Got some spare dosh?
Not worried about the credit crunch?
Looking for a private mistletoe-themed romantic encounter for just you and your mate?
Look no further – for December only the London Eye are including a 'hand-tied sprig of
mistletoe' in their £299.00 Cupid's Capsule package. I hope it's British mistletoe.
It also includes 'a
romantic Private Capsule, complete with a bottle of Laurent-Perrier
Champagne and a luxury box of Charbonnel et Walker pink champagne
truffles, served by your host'. So there's a bit more than just mistletoe for your 300 quid.
But a 'host' – does that mean there's someone else in there with you, watching? Could put people off a bit.
Not yet convinced? Well the package also includes exclusive check-in and fast track boarding. And there's 10% discount if you book online.
A pic of that mistletoe sculpture I mentioned in yesterday's blog…
The stainless steel structure was made by sculptor Steve Blaylock – who is pictured kissing his wife Rachel underneath it (I hope it's securely tied…) at RHS Harlow Carr. The pic (click to enlarge) is by Richard Doughty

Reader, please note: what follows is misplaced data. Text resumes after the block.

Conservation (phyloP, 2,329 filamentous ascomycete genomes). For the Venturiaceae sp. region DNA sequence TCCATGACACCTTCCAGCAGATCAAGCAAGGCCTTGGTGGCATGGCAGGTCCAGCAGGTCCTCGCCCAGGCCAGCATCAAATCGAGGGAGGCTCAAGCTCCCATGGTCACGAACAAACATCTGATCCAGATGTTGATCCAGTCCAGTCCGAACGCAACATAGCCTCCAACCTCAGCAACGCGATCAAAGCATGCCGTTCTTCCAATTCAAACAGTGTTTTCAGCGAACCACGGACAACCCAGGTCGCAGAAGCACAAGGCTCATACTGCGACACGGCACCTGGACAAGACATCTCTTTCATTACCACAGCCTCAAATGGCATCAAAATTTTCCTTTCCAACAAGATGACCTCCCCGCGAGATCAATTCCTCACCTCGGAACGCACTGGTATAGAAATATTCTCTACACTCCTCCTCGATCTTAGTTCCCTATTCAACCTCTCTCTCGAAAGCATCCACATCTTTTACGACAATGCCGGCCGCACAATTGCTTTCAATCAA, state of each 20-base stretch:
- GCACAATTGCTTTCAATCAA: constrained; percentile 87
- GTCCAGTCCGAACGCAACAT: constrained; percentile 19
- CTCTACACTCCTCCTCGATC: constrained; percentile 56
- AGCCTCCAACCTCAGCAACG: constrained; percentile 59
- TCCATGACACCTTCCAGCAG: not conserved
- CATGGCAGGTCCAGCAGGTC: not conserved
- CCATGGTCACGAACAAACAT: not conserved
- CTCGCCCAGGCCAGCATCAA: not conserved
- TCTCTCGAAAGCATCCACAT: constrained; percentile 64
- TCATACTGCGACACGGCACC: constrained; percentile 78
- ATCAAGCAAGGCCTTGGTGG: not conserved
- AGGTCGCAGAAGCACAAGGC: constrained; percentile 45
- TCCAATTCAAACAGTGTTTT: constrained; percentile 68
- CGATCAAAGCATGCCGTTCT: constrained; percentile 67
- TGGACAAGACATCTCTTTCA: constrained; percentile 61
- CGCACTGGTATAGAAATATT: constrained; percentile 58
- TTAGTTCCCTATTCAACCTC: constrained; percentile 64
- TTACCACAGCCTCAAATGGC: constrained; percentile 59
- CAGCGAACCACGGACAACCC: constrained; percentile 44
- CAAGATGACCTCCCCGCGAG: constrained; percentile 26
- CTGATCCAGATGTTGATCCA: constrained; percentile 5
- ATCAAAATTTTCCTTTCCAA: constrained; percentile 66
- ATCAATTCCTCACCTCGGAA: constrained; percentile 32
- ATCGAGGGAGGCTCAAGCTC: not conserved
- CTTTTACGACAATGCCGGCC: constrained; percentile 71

and borrowed from http://www.thenorthernecho.co.uk
Been v busy with mistletoe matters, mistletoe media etc last few days (and weeks) and so a bit busy for blogging (and replying to emails, apols if you've sent in a mistletoe query recently and it's not been answered yet – will get around to it soon…).
So am just reporting on a couple of mistletoe trivia points today.
Tasteful trivia: Harlow Carr, the Royal Horticultural Society's garden in Yorkshire, has just taken delivery of a mistletoe sculpture. Made by Steve Blaylock, a metal sculptor who's done work with the RHS before (at Chelsea), the installation is described as a giant stainless steel Mistletoe bush. Sounds impressive – I'll try and get a pic to add here…
(oddly enough, whilst visiting Harlow Carr in summer 2007, we noticed they had a new 'winter walk' of winter plants but no indication of any intention to grow mistletoe, a classic winter plant. Perhaps I should send them some seeds in February? But I may also have to show them how to grow it – the official RHS guidance on how to grow mistletoe is rather naive and inaccurate – they picture seeds being planted on a main trunk (it really only works on young branches) and persist in that old wives tale about cutting flaps in the bark (unnecessary and counterproductive). Perhaps they should stick with the stainless steel version, or perhaps I should try harder to communicate with them?)